University of Manchester


DaVis is a commercially avalaible sotware package that specialises in volume corellation between data sets.

Like Digital Image Correlation (DIC) which is restricted to surface measurements, DVC calculates displacements in a complete 3D volume. Over one million displacement vectors per volume can be analyzed. StrainMaster DVC software from LaVision imports images from X-Ray CT, MRI scans, or optical tomography set-ups, and is able to quantify defects or discontinuities before they become visible in the volume image. DVC requires volume images contain a random pattern; local changes in contrast due to changes in density or voids in the case of X-ray CT scans (example in figure 1). DVC applications include biological research, metal powders, concrete structures, and composites. Dr J├╝rgen Adam (Royal Holloway University London), Dr. Klinkm├╝ller and Dr Schreurs (Bern University) have used DVC in experiments simulating geological deformation in the earth crust, and non-linear fault and fracture formation in brittle rocks. Having previously utilised DIC to monitor surface displacements of sand-box experiments, they are now successful in applying DVC to the analysis of X-Ray Tomography volume images. An excerpt of the impressive results is shown in figure 2.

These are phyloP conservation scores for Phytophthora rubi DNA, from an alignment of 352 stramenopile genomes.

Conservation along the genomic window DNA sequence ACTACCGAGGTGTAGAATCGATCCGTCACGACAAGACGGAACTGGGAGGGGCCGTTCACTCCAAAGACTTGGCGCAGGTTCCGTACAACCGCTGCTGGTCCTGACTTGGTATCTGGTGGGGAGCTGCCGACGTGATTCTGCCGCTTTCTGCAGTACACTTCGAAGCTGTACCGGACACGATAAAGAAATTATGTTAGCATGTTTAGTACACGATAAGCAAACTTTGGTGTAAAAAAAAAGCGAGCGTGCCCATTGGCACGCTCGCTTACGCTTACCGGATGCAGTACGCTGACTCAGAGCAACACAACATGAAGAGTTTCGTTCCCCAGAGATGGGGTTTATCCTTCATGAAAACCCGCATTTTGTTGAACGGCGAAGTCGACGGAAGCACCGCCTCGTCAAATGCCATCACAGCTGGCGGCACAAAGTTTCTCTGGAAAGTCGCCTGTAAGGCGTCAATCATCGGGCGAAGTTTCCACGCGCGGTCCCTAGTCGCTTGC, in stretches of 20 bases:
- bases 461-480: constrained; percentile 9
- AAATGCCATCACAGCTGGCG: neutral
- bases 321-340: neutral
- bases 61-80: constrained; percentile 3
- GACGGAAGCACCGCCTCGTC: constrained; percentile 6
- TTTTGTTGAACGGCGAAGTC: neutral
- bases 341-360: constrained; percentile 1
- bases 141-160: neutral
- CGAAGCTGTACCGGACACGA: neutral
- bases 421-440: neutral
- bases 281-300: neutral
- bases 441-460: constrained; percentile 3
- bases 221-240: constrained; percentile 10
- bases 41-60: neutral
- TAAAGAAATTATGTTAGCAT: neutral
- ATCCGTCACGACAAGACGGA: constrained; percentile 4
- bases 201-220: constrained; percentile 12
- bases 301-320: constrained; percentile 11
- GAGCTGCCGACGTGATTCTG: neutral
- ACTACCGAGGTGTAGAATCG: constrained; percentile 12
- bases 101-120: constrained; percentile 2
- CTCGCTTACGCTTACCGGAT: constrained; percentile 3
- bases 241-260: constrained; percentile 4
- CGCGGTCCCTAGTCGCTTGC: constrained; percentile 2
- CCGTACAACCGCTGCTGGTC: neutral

Digital Image Correlation (DIC) effectively tracks the movement of the naturally occurring, or applied surface pattern during the test or experiment. This is done by analysing the displacement of the patterns within discretised subsets or facet elements of the whole image. The maximum correlation in each window corresponds to the displacement, and this gives the vector length and direction for each window. Advanced algorithms use multi-pass processing, window deformation, and the possibility of non-square subsets to maximise the sub-pixel accuracy.